In early 2000, when the application for the Royal Tombs of the Joseon Dynasty was submitted for Unesco World Heritage status, the government gave 30 million won ($25,840) to the KOC to build the Jincheon National Training Center, while at the same time giving up Taeneung.
“It’s originally the KOC’s fault for so readily giving into the promise of a new training center without taking into consideration athletes’ opinions,” said Lee Elisa, a member of the National Assembly and the first female KOC president, who directed the Taeneung National Training Center from 2005 to 2008. “The KOC did not take into account the Taeneung National Training Center’s cultural value.”
Now, the KOC is looking to go back on its original decision and preserve the training center, a dispute that has attracted the attention of experts, who themselves remain conflicted on the issue.
“Thanks to the Taeneung National Training Center, Korea was able to come out as a powerful nation in athletics,” said Na Young-il, a professor in the Department of Physical Education at Seoul National University. “A way to delay the demolition of the [gym, volleyball courts] and other buildings and letting it coexist with the royal tombs needs to be found.”
But Jang Gyeong-hui, a professor in the Department for Cultural Asset Preservation at the International Graduate School of Art and Design at Hanseo University in North Chungcheong, argued in favor of the CHA’s desire to restore the royal tombs, despite the possible costs.
“The promise with Unesco to restore the royal tombs must not be disregarded. As the 50th anniversary of the Taeneung National Training Center approaches, plans to restore the tombs to their original state 50 years ago must be pursued,” Jang said.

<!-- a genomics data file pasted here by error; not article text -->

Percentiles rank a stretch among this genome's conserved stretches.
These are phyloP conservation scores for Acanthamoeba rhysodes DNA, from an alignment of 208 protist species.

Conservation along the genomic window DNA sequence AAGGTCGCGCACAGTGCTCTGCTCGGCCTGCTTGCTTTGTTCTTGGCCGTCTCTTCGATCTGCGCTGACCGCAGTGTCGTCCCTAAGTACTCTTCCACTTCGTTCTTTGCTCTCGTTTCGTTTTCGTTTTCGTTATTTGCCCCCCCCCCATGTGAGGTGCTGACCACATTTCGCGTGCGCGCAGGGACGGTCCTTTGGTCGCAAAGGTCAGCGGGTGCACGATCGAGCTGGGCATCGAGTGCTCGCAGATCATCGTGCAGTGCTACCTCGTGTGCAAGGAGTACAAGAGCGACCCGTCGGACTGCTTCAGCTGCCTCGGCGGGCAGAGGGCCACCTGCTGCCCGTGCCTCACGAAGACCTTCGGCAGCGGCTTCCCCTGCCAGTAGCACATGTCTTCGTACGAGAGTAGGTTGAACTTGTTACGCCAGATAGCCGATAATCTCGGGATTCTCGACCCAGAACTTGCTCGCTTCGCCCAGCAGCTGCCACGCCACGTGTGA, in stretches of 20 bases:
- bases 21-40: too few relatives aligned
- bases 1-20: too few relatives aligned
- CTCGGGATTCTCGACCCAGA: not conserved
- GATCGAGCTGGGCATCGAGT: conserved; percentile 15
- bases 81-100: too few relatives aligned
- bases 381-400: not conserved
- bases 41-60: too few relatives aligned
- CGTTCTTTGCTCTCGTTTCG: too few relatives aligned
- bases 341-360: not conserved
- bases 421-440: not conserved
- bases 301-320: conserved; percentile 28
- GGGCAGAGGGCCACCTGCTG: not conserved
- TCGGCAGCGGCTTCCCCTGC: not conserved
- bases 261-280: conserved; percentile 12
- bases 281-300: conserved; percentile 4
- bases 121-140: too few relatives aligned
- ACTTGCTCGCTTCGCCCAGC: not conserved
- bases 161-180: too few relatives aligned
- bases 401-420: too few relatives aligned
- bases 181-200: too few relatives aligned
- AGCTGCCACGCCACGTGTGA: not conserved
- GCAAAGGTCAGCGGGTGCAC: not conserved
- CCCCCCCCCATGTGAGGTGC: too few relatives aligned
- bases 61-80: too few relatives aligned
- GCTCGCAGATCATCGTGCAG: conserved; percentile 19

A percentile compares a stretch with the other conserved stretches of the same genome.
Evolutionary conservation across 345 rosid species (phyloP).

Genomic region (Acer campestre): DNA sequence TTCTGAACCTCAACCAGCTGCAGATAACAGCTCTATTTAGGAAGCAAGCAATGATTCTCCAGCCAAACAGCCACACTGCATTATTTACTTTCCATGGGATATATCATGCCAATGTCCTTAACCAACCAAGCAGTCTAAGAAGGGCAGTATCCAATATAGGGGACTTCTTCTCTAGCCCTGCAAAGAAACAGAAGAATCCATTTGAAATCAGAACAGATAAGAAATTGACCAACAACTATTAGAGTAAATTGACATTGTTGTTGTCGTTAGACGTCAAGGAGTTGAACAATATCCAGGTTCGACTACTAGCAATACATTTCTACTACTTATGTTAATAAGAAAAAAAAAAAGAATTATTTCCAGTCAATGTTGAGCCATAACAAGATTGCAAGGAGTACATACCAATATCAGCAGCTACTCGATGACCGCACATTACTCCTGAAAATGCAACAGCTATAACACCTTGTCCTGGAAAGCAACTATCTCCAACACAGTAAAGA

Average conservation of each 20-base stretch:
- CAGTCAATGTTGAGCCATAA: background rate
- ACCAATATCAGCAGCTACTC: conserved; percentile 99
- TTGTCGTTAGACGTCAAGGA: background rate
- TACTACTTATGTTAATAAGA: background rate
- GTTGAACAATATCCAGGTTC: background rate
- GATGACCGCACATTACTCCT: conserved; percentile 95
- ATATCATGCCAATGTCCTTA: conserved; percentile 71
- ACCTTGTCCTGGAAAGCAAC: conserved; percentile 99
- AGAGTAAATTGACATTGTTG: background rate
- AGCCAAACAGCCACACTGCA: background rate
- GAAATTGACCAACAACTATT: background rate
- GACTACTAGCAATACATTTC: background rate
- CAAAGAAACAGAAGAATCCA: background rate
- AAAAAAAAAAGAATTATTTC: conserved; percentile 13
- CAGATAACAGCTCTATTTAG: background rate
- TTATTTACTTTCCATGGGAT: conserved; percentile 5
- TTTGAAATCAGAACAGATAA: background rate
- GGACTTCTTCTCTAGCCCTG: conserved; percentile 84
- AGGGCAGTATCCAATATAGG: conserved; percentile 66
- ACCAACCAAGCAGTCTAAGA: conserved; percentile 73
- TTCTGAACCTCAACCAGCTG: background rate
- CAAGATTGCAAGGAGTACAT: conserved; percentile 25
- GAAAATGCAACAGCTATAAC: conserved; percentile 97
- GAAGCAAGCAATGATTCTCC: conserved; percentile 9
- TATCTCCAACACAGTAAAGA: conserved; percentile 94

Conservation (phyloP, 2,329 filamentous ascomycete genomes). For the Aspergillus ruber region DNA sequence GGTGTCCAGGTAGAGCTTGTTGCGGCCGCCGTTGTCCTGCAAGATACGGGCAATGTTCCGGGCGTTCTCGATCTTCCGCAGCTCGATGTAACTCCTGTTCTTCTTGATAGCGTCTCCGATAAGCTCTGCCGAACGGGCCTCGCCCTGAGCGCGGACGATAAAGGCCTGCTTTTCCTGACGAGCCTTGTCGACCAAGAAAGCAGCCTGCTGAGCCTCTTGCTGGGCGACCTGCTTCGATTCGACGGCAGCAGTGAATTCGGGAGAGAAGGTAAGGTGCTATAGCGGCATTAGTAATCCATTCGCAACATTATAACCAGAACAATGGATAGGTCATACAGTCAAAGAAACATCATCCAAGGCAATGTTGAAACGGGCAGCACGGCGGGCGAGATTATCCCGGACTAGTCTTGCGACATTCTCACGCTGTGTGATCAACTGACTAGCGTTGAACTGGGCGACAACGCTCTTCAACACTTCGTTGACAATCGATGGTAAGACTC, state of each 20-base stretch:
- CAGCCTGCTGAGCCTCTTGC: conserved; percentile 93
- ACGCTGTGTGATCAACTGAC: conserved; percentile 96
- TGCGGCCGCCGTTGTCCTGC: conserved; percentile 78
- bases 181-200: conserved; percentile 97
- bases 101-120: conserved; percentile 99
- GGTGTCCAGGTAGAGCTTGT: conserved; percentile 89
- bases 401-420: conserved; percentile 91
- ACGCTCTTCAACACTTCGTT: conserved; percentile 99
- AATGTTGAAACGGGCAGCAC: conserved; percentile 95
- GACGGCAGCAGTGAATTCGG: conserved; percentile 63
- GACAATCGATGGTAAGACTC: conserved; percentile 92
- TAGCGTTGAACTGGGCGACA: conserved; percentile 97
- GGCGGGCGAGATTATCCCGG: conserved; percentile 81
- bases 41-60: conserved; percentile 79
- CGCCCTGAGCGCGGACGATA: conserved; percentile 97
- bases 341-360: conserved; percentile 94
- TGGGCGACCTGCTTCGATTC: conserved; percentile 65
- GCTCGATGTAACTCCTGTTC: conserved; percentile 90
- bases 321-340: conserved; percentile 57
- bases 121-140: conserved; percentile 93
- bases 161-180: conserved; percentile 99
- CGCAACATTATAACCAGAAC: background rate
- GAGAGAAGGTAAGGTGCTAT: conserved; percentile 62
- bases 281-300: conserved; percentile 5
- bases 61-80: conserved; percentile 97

However, An Chang-mo, a professor at the Graduate School of Architecture at Kyonggi University, warned: “Once something is demolished, it’s impossible to restore, as was the case with the Japanese Government-General Building. There needs to be sufficient discussion.”
An alternative solution could be a revision to the Cultural Properties Protection Law being pushed forward in the National Assembly, which concerns the introduction of preliminary cultural assets.
The law currently only allows items older than 50 years old to be officially recognized as cultural properties, which ensures their preservation, restoration and upkeep, but the amendment would make it possible for properties under 50 years old to be regarded as preliminary cultural assets and be similarly protected and preserved.
“If a system of preliminary cultural properties is adopted, then the Taeneung National Training Center and other modern buildings with symbolic value can be acknowledged for their cultural value, and citizens can be made aware of the need to preserve them,” said Lee Sang-il, a Saenuri Party member who sponsored the revision.
BY KANG KI-HEON [email@example.com]